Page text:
Chetia has been brought back ostensibly to participate in the ongoing dialogue to resolve more than two decade-old insurgency problem of Assam. The pro-talk faction of the ULFA led by its chairman Rajkhowa had previously demanded Chetia’s repatriation. The surrendered ULFA leaders maintain that Chetia’s participation in the political dialogue is crucial. The mood is upbeat in the ULFA camp after Chetia’s come back. Describing him as the organisation’s “think tank”, the leaders said his presence would help bridge the gap between pro-talk faction and the hardliner group led by Paresh Baruah and take the dialogue to its “desired goal”.
Chetia was the founder general secretary of the ULFA. It was established on April 7, 1979 in Sibsagar district—the citadel of Ahom kingdom, to achieve a “sovereign Asom” through armed struggle. Chetia’s homecoming could be a breakthrough for the peace process. He was a key strategist of the separatist group and leader of the first ULFA delegation that held discussions with the Narashima Rao government in 1991. He fled the country after the talks were failed.
Chetia’s coming back has been welcomed by the civil society and political leaders of Assam. State Chief Minister Tarun Gogoi observed that Chetia wields “strong influence” on the insurgent group’s members and his homecoming would have a positive impact on the ongoing peace talks. ULFA’s earlier killings of innocent people and widespread extortion drives had alienated the outfit from the cross-section of the population. The people of the state, who had suffered a lot due to insurgencies waged by various ethnic armed groups, including the most dominant ULFA, want peace and stability to be restored at the earliest.
The ULFA suffered a vertical split following the Bangladesh government’s handing over of about 50 senior leaders and cadres to India on November 30, 2009. With the surrender of ULFA’s almost all the top leaders, the outfit’s strength has been reduced to less than 50 cadres currently holed up in Myanmar’s Sagaing Division. Senior security officials of Assam think that Chetia’s extradition would further isolate the anti-talk faction of ULFA led by Baruah.
The Rajkhowa-led faction has been engaged in peace talks with the Centre and the Assam government since 2011. So far, seven-eight rounds of discussions are held but the process slowed down after Narendra Modi-led National Democratic Alliance (NDA) came to power in May2014. The surrendered ULFA leaders recently threatened to withdraw from the peace parleys and initiate “alternative path” if the NDA government did not convene the next round of talk by November 30, 2015. Chetia’s return has pacified the leaders to an extent. The Central Executive Committee of the faction headed by its chairman Rajkhowa will represent the outfit in the November 24 meeting in New Delhi.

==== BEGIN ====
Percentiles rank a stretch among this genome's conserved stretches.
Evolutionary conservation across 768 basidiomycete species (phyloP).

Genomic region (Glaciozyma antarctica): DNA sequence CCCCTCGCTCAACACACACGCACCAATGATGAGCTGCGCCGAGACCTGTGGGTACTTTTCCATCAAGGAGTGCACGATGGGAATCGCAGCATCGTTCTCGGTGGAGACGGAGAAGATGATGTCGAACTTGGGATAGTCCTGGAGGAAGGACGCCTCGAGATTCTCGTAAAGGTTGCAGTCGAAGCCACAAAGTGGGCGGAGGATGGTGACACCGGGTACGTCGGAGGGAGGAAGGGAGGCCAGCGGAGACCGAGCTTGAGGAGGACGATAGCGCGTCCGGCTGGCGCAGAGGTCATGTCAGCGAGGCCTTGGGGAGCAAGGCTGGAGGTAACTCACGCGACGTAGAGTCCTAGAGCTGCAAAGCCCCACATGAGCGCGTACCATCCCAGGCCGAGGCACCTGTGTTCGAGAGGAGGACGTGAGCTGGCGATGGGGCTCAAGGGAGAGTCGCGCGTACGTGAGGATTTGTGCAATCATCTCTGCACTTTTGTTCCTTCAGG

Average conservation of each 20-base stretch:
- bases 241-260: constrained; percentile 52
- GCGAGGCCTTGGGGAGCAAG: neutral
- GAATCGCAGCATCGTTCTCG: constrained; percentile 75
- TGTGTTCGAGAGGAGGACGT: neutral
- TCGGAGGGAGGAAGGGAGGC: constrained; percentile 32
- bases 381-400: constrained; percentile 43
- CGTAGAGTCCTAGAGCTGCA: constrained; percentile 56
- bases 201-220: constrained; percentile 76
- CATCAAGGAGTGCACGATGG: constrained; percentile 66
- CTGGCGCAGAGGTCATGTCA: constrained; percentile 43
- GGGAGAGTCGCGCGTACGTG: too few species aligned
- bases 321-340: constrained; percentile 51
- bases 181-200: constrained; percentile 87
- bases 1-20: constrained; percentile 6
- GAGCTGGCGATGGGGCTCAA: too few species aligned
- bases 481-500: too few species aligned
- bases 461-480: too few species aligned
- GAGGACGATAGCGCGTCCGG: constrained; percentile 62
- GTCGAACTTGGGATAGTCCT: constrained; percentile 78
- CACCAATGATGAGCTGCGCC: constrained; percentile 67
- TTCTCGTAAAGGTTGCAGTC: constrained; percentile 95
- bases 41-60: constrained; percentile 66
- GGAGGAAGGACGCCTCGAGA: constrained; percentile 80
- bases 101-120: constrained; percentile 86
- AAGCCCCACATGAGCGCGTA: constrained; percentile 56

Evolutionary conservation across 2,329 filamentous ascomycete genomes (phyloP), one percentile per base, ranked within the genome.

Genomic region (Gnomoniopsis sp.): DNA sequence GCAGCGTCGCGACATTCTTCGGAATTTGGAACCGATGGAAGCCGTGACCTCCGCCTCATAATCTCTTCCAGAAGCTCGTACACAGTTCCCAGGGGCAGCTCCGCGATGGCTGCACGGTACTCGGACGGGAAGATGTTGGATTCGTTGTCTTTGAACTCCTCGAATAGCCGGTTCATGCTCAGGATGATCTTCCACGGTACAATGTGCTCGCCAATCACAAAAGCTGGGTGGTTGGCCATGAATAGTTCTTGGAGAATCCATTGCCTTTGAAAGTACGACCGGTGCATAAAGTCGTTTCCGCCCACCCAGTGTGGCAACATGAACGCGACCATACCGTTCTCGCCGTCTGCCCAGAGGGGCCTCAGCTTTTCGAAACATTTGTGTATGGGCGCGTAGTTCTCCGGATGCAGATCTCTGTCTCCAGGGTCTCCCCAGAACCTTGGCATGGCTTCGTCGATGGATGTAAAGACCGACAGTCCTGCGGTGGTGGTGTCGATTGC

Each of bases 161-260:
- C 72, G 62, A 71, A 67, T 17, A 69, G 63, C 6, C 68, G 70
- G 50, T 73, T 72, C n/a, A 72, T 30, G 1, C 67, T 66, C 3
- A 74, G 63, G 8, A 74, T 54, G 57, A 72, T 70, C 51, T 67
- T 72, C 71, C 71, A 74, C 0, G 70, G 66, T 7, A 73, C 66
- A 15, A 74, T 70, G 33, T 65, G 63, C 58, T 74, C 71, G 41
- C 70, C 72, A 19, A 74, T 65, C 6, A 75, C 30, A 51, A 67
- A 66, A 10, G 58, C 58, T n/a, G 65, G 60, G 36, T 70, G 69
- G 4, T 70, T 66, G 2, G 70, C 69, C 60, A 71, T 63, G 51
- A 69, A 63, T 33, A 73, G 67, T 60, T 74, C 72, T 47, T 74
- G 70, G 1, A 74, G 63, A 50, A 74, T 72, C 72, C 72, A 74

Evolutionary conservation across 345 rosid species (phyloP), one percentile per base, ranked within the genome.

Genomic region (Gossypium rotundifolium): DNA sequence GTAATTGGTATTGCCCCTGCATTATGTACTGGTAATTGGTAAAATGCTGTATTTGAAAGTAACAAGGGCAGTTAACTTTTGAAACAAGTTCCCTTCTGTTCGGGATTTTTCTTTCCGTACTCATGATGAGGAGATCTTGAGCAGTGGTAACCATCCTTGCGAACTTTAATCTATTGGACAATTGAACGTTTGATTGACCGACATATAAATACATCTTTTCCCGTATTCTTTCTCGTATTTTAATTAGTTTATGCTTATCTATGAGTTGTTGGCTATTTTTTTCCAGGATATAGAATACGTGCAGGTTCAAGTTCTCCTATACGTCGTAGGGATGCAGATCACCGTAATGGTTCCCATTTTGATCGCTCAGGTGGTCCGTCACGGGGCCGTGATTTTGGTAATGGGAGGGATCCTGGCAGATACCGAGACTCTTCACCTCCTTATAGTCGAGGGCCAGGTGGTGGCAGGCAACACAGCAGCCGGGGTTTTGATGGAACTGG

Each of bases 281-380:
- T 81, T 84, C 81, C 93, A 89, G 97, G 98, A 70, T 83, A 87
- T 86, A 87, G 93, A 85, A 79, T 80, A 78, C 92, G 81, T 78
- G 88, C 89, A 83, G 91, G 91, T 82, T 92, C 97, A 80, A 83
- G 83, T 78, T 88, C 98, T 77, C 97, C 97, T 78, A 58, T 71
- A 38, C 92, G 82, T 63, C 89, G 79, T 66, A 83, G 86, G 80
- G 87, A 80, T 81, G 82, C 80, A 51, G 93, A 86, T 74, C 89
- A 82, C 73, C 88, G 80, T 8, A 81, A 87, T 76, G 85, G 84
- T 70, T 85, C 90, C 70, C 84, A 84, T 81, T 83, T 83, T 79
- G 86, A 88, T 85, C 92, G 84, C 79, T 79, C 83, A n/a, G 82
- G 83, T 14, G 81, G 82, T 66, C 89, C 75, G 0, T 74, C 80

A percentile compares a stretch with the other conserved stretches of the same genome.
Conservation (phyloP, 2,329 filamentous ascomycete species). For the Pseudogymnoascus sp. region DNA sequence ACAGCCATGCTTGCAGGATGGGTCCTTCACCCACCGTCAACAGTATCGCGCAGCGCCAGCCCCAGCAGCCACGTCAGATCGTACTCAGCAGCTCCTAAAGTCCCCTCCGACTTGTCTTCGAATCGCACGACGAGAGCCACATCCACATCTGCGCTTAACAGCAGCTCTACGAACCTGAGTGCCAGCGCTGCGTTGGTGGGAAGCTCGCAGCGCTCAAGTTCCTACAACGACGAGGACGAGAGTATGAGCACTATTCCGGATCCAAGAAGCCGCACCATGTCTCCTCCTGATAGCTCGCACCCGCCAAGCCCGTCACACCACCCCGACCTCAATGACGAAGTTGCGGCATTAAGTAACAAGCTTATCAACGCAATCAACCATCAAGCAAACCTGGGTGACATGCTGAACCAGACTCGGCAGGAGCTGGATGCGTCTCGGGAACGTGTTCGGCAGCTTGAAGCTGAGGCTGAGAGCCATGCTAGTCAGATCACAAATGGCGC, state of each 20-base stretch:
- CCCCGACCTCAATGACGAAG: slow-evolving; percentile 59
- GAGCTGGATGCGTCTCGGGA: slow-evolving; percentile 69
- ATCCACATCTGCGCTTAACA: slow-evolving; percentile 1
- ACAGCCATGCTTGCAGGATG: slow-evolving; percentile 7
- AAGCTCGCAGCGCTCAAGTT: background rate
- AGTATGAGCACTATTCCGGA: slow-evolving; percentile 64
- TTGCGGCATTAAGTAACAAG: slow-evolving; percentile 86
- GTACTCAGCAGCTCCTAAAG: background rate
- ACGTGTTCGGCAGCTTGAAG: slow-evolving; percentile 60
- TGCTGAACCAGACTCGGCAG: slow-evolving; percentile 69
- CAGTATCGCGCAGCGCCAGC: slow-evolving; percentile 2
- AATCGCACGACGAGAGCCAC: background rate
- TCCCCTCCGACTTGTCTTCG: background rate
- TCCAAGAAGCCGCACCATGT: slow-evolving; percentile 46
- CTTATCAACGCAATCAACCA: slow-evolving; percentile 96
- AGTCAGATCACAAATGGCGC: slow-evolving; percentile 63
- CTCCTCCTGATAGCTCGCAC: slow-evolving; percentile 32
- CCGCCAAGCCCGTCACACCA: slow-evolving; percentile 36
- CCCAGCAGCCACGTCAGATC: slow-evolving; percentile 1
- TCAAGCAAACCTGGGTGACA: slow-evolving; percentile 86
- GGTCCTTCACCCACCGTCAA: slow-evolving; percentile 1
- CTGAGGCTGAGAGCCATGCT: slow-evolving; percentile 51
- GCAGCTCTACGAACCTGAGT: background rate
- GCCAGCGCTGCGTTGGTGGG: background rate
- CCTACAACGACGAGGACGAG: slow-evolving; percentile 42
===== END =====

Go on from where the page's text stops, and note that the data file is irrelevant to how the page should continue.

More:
Unlike the Naga imbroglio, Assam’s ULFA problem is not so intractable. After giving up the demand of independence, the leaders of the pro-talk faction are seeking special status for Assam within the constitutional framework of India, more control over the state’s natural resources, especially oil and gas, and job guarantee for the indigenous ethnic groups.
The rank and file of ULFA had been drawn from the numerous ethnic communities that constitute the greater Assamese society. Union Minister of State for Home Affairs Khiren Rijiju informed that the peace talks with ULFA have reached final stage and the granting of Scheduled Tribe status to six ethnic groups, a major demand of the pro-talk faction, would be settled before the upcoming assembly polls.
Chetia’s participation in the peace talks scheduled to be held on November 24 remains uncertain as the state government is yet to get his custody. But he is likely to take part in future talks. The NDA government would like to ensure his participation so that the peace process appears more credible. Chetia’s homecoming had been expedited to woo the Assamese community in the run-up to the 2016 assembly elections.
*Rupak Bhattacharjee is an independent political analyst based in India. He can be reached at: [email protected]